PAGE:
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Encore: Californians are waiting for their wage theft claims to be investigated

A MARTINEZ, HOST:

People across the U.S. have billions of dollars stolen from them each year by their employers. It's called wage theft. California's working on a plan to help, but workers often face long delays when it comes to recovering some of the money. From member station KQED, Farida Jhabvala Romero reports.

FARIDA JHABVALA ROMERO, BYLINE: Sitting at a park in Oakland, Mirna Ayana (ph) unfolds documents from the California Labor Commissioner's Office.

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JHABVALA ROMERO: Her claim is for tens of thousands of dollars in unpaid wages.

MIRNA AYANA: (Speaking Spanish).

JHABVALA ROMERO: She says she cleaned offices during 12-hour days, six days a week.

AYANA: (Speaking Spanish).

JHABVALA ROMERO: But the small janitorial company she worked for didn't pay her for half of that or overtime. Ayana plucked up the courage to complain with the state. It took more than three years before she got a hearing to resolve her case.

AYANA: (Speaking Spanish).

JHABVALA ROMERO: In the years she waited, she says her family had to move several times. They couldn't afford the rent. Her former employer did not respond to requests for comment. State law says that hearings must be held within four months of a wage claim being filed. That's not happening. California workers waited more than two years, on average. Daniel Yu, an assistant chief at the Labor Commissioner, acknowledges the delays are unacceptable.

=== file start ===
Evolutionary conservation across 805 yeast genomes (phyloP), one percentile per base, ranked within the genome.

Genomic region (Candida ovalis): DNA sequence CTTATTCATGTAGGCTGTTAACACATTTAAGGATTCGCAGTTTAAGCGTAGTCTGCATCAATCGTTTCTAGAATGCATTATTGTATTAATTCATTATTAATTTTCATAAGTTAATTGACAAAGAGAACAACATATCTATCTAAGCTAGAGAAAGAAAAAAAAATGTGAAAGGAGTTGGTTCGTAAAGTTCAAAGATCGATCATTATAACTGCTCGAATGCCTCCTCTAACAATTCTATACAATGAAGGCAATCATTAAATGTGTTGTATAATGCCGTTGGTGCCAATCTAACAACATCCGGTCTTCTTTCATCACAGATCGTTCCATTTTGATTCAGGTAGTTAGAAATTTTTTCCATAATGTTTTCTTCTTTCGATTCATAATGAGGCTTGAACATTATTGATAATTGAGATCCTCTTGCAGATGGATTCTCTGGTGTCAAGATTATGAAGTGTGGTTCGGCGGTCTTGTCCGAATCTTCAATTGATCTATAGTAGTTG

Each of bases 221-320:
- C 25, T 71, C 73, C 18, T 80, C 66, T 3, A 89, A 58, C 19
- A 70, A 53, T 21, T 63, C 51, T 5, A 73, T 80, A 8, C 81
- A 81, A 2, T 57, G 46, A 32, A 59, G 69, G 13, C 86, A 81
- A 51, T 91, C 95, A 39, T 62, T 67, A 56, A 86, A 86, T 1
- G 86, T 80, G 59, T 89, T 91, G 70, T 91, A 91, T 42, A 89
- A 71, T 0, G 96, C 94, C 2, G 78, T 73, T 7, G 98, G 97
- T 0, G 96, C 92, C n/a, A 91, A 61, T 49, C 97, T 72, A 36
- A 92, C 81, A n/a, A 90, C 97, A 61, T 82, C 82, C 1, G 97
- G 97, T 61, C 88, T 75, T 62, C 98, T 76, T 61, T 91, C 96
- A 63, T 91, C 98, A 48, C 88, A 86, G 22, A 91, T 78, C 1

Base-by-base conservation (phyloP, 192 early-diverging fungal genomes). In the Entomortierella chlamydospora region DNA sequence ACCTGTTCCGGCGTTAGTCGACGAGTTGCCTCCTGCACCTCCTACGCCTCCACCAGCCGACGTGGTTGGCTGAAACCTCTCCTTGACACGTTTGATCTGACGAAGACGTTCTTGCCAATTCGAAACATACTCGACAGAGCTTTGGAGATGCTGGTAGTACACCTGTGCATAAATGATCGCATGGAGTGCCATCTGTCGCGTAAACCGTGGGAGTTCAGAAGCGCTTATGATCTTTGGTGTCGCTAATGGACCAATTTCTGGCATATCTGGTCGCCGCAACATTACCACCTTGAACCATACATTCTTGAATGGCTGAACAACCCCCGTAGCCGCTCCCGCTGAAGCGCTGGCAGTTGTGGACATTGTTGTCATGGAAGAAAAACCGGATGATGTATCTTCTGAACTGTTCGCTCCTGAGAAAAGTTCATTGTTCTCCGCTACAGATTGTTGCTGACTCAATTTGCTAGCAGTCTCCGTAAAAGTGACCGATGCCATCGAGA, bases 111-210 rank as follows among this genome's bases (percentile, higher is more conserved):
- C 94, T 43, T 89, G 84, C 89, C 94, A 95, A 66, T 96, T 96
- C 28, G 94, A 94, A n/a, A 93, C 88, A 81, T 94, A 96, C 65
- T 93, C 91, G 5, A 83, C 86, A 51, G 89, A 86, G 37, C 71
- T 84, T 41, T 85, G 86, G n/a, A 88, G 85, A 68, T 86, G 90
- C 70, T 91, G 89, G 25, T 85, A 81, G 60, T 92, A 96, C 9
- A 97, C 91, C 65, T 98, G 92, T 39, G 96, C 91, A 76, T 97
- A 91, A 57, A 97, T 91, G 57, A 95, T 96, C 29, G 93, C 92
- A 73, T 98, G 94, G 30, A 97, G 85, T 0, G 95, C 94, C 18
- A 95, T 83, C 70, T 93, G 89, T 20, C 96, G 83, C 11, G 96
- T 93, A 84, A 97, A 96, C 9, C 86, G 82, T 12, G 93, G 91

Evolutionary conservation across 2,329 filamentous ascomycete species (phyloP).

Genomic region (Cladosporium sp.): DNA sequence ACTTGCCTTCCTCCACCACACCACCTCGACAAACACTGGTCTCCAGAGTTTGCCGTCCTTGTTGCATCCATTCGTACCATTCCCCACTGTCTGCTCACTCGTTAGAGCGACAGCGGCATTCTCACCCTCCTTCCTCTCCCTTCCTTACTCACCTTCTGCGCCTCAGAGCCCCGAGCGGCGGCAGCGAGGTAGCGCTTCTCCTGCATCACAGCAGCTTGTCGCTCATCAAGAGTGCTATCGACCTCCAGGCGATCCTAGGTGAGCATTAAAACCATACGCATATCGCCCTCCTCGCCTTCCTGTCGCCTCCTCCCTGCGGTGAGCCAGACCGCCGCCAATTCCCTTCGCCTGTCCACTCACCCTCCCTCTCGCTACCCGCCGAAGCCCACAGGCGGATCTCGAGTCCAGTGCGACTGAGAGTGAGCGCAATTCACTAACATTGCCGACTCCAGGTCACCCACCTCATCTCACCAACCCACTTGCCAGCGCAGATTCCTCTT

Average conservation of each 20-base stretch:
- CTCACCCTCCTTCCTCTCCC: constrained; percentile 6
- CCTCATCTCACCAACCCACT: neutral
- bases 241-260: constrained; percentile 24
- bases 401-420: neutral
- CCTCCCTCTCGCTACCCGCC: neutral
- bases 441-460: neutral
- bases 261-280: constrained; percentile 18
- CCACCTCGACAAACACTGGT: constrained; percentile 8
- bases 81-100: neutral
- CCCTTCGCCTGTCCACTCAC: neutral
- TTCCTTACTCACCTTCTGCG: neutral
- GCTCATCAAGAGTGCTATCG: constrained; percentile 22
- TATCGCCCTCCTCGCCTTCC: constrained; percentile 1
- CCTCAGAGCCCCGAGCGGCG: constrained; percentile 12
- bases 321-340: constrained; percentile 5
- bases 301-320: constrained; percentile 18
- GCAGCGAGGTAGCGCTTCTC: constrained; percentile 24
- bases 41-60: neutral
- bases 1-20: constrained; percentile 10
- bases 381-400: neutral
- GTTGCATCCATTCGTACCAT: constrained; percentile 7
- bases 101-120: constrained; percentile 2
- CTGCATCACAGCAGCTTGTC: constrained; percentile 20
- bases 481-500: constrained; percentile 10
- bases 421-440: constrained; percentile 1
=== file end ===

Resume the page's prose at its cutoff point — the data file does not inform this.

DANIEL YU: We want to make sure that the process works effectively and efficiently so that the workers...

JHABVALA ROMERO: When the pandemic started, the Labor Commissioner halted in-person hearings. Now they're trying to catch up, but they have a shortage of staff.

YU: The hiring of our hearing officers remains a top priority.

JHABVALA ROMERO: California has more than 35,000 pending wage claims. Nearly half have been languishing a year or longer, without a resolution. Veronica Chavez is a workers' rights attorney with Centro Legal de la Raza in Oakland. She says these delays hurt vulnerable workers.

VERONICA CHAVEZ: This almost encourages employers to continue exploiting, you know? The chances of there being repercussions seem to be very long, far down the line.

JHABVALA ROMERO: Labor enforcement agencies across the country are struggling with backlogs and understaffing, says Janice Fine, a professor of labor studies at Rutgers University.

JANICE FINE: It's a very problematic system as it exists right now because there are many things about it that are not as effective as they need to be.

JHABVALA ROMERO: Back at the playground in Oakland...

UNIDENTIFIED CHILD: (Speaking Spanish).

JHABVALA ROMERO: Mirna Ayana tells her 3-year-old son it's time to go home.

AYANA: (Speaking Spanish).

JHABVALA ROMERO: She finally got her hearing. It seemed like good news when the Labor Commissioner ruled that her old boss owes her nearly $183,000 in back wages and penalties. But by then, the company had filed for bankruptcy, she says.

AYANA: (Speaking Spanish).

JHABVALA ROMERO: She says her employer still owes her what she earned, but she doesn't know when - or if - she'll see any of that money.

For NPR News, I'm Farida Jhabvala Romero. Transcript provided by NPR, Copyright NPR.

Farida Jhabvala Romero